Electronic democracy

Governments look to Webcasting as a way to fight apathy and cynicism, Tim Kridel reports.

When was the last time you attended a government meeting? If you’re like most people, it probably was sometime between several years ago and never, for reasons such as difficulty finding time to attend or aversion to the boredom of sitting through hours of discussion just to get to one personally relevant agenda item.

That situation undermines the concept of participatory democracy, to the point that many governments in Europe and the United States are turning to Webcasting as a way to encourage more citizens to pay attention and get involved. That interest is creating opportunities for AV integrators and vendors. Those already selling into that market say that government Webcasting currently is in the early stages of a long-term trend, with plenty of growth over the next several years.

“In the U.K., there are 411 local authorities,” says Keith Young, chief executive of Public-I, whose Webcasting clients include Kent County in the U.K. and several North American municipalities. “Fifty-three are Webcasting on a regular basis. There are probably another 12 that do one-off events. That number has increased by 18 in the past 12 months, and we expect to see it increase by another 30 this year.”

Some vendors say that U.K. and U.S. governments are getting into Webcasting at a faster rate than other countries.

“I don’t see as much activity in the rest of Europe as in the U.K.,” says Bryan Lewis, chairman of Media On Demand, which sells directly to governments and via AV integrators. “There is growth. It’s not massive. It’s probably a year or two behind the U.S. in terms of activity. There seems to be a lot more going on in the U.S. than in the U.K. and the rest of Europe.”

More than talking heads

In the government market, Webcasting frequently consists of more than just a live or archived stream of a meeting. In fact, much of the appeal – both for governments and citizens – is the ability to access more than just the meeting itself.

For example, instead of forcing virtual attendees to search the municipality’s Web site or the Internet for background information on an agenda item, Webcasting lets the government embed one-click access to that information in the Webcast console. Viewers also can search archives for a specific topic or speaker, and governments can conduct surveys during live Webcasts to get instant feedback.

“At the same time you’re watching a live broadcast, you get a lot of other information,” says Carsten Haack Nielsen, product manager at Danish Interpretation Systems (DIS) A/S.

That adjunct information is one key difference between Webcasting and broadcasting, a distinction that’s particularly noteworthy in countries where many government meetings are already available on TV. For example, in the United States, cable TV operators must set aside one or more channels for public-access programming, including municipal proceedings, in order to be authorized to provide video services in a particular city.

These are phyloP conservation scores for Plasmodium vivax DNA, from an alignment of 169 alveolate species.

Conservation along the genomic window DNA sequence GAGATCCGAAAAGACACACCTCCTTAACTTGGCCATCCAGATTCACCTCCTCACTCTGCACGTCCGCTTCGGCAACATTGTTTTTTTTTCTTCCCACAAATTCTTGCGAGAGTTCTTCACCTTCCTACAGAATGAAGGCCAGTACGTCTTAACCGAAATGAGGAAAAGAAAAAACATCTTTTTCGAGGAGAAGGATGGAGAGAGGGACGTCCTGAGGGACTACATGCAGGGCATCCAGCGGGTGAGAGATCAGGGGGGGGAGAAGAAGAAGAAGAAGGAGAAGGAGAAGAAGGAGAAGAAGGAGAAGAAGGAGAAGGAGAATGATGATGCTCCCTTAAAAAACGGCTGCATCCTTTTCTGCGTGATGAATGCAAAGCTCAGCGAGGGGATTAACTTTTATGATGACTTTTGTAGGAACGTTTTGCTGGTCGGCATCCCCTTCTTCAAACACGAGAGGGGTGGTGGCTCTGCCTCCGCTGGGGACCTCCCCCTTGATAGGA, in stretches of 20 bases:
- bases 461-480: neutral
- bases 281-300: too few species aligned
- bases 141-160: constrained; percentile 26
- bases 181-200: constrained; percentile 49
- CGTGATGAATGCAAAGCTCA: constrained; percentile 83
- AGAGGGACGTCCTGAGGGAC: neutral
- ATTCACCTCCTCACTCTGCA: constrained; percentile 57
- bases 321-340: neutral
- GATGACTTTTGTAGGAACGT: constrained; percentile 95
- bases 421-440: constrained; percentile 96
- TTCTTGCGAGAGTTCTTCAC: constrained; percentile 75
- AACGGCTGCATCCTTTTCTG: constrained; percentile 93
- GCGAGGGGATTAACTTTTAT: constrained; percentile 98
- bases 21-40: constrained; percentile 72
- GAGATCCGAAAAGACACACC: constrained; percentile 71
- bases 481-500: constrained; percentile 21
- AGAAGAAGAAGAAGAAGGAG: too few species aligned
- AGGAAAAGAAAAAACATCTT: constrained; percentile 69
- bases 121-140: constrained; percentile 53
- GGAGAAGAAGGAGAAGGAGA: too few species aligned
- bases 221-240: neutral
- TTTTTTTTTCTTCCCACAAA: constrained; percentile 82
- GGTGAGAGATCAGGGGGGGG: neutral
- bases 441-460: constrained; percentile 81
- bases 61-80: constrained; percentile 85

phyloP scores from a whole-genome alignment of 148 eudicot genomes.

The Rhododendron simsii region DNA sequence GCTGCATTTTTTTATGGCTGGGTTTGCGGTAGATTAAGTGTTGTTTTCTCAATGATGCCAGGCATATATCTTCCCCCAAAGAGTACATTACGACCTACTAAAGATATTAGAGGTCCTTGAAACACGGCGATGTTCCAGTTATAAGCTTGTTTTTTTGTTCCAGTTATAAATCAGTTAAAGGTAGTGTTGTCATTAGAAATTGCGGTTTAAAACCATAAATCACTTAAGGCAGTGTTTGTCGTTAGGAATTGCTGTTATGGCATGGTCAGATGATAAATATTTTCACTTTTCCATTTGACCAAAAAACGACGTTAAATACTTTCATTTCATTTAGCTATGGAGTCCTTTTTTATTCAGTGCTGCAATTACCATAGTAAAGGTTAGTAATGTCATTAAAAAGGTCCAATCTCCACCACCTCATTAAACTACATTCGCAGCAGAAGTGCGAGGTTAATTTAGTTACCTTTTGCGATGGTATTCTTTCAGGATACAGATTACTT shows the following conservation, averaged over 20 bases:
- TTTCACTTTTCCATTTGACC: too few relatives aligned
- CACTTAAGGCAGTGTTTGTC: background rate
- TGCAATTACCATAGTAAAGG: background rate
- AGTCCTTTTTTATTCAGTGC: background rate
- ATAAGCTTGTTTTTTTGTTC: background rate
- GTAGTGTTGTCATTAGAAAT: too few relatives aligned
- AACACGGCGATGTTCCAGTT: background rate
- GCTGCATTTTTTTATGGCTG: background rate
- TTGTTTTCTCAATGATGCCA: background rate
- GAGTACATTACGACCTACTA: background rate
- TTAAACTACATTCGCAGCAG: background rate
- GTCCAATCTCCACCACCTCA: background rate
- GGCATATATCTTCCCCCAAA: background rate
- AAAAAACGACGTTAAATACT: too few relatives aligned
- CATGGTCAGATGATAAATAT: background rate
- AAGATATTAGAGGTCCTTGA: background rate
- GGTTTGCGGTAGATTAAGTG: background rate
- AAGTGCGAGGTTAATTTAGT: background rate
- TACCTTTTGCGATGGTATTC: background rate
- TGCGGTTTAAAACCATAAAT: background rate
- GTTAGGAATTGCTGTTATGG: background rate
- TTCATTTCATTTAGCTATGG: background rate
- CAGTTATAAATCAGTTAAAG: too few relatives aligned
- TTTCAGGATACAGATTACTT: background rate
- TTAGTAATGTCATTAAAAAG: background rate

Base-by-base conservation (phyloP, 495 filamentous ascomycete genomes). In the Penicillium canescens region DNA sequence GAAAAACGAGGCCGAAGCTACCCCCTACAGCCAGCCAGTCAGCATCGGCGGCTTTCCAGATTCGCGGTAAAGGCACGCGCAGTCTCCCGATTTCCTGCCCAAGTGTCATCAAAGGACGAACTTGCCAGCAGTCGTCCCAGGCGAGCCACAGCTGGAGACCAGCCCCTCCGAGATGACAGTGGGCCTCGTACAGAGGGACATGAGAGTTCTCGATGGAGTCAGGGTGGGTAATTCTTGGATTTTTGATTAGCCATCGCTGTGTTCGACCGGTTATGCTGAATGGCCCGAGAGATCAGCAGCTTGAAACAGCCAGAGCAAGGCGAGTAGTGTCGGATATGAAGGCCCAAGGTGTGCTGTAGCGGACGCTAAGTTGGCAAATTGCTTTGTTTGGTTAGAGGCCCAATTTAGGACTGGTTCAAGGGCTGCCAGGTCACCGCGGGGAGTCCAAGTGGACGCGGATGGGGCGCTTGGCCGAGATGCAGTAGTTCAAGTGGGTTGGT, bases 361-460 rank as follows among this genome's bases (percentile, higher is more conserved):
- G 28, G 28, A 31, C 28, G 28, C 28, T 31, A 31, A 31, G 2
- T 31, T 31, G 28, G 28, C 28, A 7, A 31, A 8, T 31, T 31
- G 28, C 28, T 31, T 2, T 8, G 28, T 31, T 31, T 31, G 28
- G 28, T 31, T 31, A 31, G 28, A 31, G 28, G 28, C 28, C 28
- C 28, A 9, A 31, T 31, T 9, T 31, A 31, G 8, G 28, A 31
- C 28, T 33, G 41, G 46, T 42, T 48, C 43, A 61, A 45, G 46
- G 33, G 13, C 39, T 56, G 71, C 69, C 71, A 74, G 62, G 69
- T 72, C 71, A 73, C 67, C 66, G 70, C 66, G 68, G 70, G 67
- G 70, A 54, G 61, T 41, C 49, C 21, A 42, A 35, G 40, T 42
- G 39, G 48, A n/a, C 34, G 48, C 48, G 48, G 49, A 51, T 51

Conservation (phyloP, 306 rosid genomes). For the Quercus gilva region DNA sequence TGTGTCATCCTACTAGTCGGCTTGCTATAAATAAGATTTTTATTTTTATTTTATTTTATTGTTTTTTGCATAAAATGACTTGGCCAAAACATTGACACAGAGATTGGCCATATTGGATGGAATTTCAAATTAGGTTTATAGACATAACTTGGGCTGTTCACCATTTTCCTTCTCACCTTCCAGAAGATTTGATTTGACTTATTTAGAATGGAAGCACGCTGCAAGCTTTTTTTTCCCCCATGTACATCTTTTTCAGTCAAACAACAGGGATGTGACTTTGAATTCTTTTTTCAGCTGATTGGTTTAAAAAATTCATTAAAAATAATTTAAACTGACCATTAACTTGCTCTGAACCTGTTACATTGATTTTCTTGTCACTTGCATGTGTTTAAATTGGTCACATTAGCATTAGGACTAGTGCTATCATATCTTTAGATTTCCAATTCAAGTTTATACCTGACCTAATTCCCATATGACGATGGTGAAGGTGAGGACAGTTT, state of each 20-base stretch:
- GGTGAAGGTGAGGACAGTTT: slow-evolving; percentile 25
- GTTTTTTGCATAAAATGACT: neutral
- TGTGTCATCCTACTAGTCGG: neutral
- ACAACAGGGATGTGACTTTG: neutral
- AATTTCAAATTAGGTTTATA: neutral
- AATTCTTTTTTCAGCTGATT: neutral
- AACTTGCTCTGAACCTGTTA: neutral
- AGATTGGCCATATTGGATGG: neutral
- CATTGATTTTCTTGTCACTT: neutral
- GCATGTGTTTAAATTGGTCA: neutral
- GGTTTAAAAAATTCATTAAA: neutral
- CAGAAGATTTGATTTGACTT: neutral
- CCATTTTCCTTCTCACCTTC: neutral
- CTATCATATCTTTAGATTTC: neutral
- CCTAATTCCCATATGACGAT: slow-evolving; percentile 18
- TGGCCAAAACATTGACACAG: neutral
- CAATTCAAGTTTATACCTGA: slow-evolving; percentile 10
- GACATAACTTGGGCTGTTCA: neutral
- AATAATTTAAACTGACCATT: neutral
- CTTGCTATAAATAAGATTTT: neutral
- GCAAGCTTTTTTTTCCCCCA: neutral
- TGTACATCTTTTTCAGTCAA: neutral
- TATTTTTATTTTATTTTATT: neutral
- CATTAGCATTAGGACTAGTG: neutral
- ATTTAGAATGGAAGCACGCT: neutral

But until Internet Protocol TV (IPTV) technology becomes widely deployed – sometime in the next decade – cable TV lacks the ability to provide more than just audio and video. As a result, Webcasting still has ample sales opportunities in countries where government meetings are already widely available on broadcast and cable TV.

In some countries, the Webcasting market is driven partly by mandates.

“[U.K.] councils have to demonstrate that they’re using e-government techniques, which include streaming media,” says Charles Mills, managing director of Twofour Communications. “That’s not an incentive. It’s an obligation.”

A 614 percent boost

One major driver behind the government Webcasting market is the belief that the more citizens see what’s going on behind the scenes, the less jaded, suspicious or apathetic they’re likely to be.

“In Italy and Eastern Europe particularly, one of the drivers is the decline in the numbers of people voting in local elections, which is a concern,” Mills says. “There’s a strong driver toward encouraging public access to decision-making.”

The European Union’s eParticipate project assessed the relationship between Webcasting and public participation. (For more information, visit www.eparticipate.org.) One goal was to increase meeting attendance – virtual and physical – by 25 percent. In the end, attendance increased nearly 614 percent.

Just as important, that increase doesn’t appear to be temporary: Eighty-nine percent of eParticipate participants said that they plan to watch government Webcasts in the future. That response is noteworthy because AV integrators and vendors can use it when selling into governments that are skeptical about Webcasts’ long-term value, perhaps dismissing the 614 percent increase as simply as happy, one-time byproduct of government Webcasting’s novelty factor.